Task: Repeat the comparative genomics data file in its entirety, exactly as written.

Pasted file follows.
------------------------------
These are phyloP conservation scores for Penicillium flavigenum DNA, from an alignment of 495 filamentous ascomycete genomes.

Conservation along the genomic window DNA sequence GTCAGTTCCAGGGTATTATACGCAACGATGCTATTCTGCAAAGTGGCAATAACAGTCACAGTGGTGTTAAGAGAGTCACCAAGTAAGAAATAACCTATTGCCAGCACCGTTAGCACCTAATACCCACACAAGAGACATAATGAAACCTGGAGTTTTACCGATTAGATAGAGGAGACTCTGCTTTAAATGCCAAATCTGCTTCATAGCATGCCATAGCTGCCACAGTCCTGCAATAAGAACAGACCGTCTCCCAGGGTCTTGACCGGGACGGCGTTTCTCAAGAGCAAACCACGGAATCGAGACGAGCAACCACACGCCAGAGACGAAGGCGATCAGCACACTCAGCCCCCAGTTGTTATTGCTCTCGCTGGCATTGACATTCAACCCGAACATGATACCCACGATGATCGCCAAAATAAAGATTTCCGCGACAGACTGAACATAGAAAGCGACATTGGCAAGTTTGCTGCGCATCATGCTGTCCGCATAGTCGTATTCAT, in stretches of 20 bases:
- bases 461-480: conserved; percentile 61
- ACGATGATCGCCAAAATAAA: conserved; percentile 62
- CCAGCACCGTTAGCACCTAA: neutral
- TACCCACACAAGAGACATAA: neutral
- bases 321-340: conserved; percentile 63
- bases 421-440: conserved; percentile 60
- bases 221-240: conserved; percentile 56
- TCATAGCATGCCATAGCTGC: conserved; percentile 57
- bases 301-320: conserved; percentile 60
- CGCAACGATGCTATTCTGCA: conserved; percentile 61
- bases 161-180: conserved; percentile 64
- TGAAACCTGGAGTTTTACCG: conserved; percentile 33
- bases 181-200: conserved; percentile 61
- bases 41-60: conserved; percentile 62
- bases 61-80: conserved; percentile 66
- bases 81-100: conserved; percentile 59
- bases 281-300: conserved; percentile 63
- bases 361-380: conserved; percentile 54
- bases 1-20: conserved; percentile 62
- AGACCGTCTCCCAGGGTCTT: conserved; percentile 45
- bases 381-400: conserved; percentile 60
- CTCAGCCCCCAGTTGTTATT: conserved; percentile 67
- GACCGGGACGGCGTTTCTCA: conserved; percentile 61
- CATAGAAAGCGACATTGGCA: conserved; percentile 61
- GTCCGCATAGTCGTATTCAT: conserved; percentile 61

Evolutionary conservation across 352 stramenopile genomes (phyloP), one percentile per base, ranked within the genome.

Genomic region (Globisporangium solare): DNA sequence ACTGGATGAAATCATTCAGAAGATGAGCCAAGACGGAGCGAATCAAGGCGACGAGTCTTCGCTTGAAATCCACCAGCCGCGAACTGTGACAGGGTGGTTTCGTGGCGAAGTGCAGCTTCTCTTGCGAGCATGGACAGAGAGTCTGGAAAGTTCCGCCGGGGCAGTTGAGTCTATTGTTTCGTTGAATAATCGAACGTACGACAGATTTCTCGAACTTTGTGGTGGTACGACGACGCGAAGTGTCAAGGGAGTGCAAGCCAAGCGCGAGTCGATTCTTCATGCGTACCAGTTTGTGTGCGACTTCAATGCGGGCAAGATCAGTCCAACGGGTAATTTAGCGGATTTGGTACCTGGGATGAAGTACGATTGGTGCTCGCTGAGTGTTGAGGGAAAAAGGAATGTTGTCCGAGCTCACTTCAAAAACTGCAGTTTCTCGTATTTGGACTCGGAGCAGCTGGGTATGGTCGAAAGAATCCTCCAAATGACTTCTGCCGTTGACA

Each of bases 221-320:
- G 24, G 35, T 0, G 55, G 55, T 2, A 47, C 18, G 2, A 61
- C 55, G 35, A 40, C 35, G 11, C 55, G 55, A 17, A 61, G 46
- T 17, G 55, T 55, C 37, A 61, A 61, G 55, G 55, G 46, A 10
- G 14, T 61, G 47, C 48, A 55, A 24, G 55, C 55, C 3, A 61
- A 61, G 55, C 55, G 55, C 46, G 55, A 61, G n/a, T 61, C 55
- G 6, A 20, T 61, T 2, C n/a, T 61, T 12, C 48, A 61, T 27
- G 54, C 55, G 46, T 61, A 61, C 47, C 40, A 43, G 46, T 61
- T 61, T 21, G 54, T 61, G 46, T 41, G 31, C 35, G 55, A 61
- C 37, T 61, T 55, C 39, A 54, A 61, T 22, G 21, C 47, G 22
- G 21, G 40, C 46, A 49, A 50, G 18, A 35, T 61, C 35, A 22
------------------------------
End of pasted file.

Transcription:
These are phyloP conservation scores for Penicillium flavigenum DNA, from an alignment of 495 filamentous ascomycete genomes.

Conservation along the genomic window DNA sequence GTCAGTTCCAGGGTATTATACGCAACGATGCTATTCTGCAAAGTGGCAATAACAGTCACAGTGGTGTTAAGAGAGTCACCAAGTAAGAAATAACCTATTGCCAGCACCGTTAGCACCTAATACCCACACAAGAGACATAATGAAACCTGGAGTTTTACCGATTAGATAGAGGAGACTCTGCTTTAAATGCCAAATCTGCTTCATAGCATGCCATAGCTGCCACAGTCCTGCAATAAGAACAGACCGTCTCCCAGGGTCTTGACCGGGACGGCGTTTCTCAAGAGCAAACCACGGAATCGAGACGAGCAACCACACGCCAGAGACGAAGGCGATCAGCACACTCAGCCCCCAGTTGTTATTGCTCTCGCTGGCATTGACATTCAACCCGAACATGATACCCACGATGATCGCCAAAATAAAGATTTCCGCGACAGACTGAACATAGAAAGCGACATTGGCAAGTTTGCTGCGCATCATGCTGTCCGCATAGTCGTATTCAT, in stretches of 20 bases:
- bases 461-480: conserved; percentile 61
- ACGATGATCGCCAAAATAAA: conserved; percentile 62
- CCAGCACCGTTAGCACCTAA: neutral
- TACCCACACAAGAGACATAA: neutral
- bases 321-340: conserved; percentile 63
- bases 421-440: conserved; percentile 60
- bases 221-240: conserved; percentile 56
- TCATAGCATGCCATAGCTGC: conserved; percentile 57
- bases 301-320: conserved; percentile 60
- CGCAACGATGCTATTCTGCA: conserved; percentile 61
- bases 161-180: conserved; percentile 64
- TGAAACCTGGAGTTTTACCG: conserved; percentile 33
- bases 181-200: conserved; percentile 61
- bases 41-60: conserved; percentile 62
- bases 61-80: conserved; percentile 66
- bases 81-100: conserved; percentile 59
- bases 281-300: conserved; percentile 63
- bases 361-380: conserved; percentile 54
- bases 1-20: conserved; percentile 62
- AGACCGTCTCCCAGGGTCTT: conserved; percentile 45
- bases 381-400: conserved; percentile 60
- CTCAGCCCCCAGTTGTTATT: conserved; percentile 67
- GACCGGGACGGCGTTTCTCA: conserved; percentile 61
- CATAGAAAGCGACATTGGCA: conserved; percentile 61
- GTCCGCATAGTCGTATTCAT: conserved; percentile 61

Evolutionary conservation across 352 stramenopile genomes (phyloP), one percentile per base, ranked within the genome.

Genomic region (Globisporangium solare): DNA sequence ACTGGATGAAATCATTCAGAAGATGAGCCAAGACGGAGCGAATCAAGGCGACGAGTCTTCGCTTGAAATCCACCAGCCGCGAACTGTGACAGGGTGGTTTCGTGGCGAAGTGCAGCTTCTCTTGCGAGCATGGACAGAGAGTCTGGAAAGTTCCGCCGGGGCAGTTGAGTCTATTGTTTCGTTGAATAATCGAACGTACGACAGATTTCTCGAACTTTGTGGTGGTACGACGACGCGAAGTGTCAAGGGAGTGCAAGCCAAGCGCGAGTCGATTCTTCATGCGTACCAGTTTGTGTGCGACTTCAATGCGGGCAAGATCAGTCCAACGGGTAATTTAGCGGATTTGGTACCTGGGATGAAGTACGATTGGTGCTCGCTGAGTGTTGAGGGAAAAAGGAATGTTGTCCGAGCTCACTTCAAAAACTGCAGTTTCTCGTATTTGGACTCGGAGCAGCTGGGTATGGTCGAAAGAATCCTCCAAATGACTTCTGCCGTTGACA

Each of bases 221-320:
- G 24, G 35, T 0, G 55, G 55, T 2, A 47, C 18, G 2, A 61
- C 55, G 35, A 40, C 35, G 11, C 55, G 55, A 17, A 61, G 46
- T 17, G 55, T 55, C 37, A 61, A 61, G 55, G 55, G 46, A 10
- G 14, T 61, G 47, C 48, A 55, A 24, G 55, C 55, C 3, A 61
- A 61, G 55, C 55, G 55, C 46, G 55, A 61, G n/a, T 61, C 55
- G 6, A 20, T 61, T 2, C n/a, T 61, T 12, C 48, A 61, T 27
- G 54, C 55, G 46, T 61, A 61, C 47, C 40, A 43, G 46, T 61
- T 61, T 21, G 54, T 61, G 46, T 41, G 31, C 35, G 55, A 61
- C 37, T 61, T 55, C 39, A 54, A 61, T 22, G 21, C 47, G 22
- G 21, G 40, C 46, A 49, A 50, G 18, A 35, T 61, C 35, A 22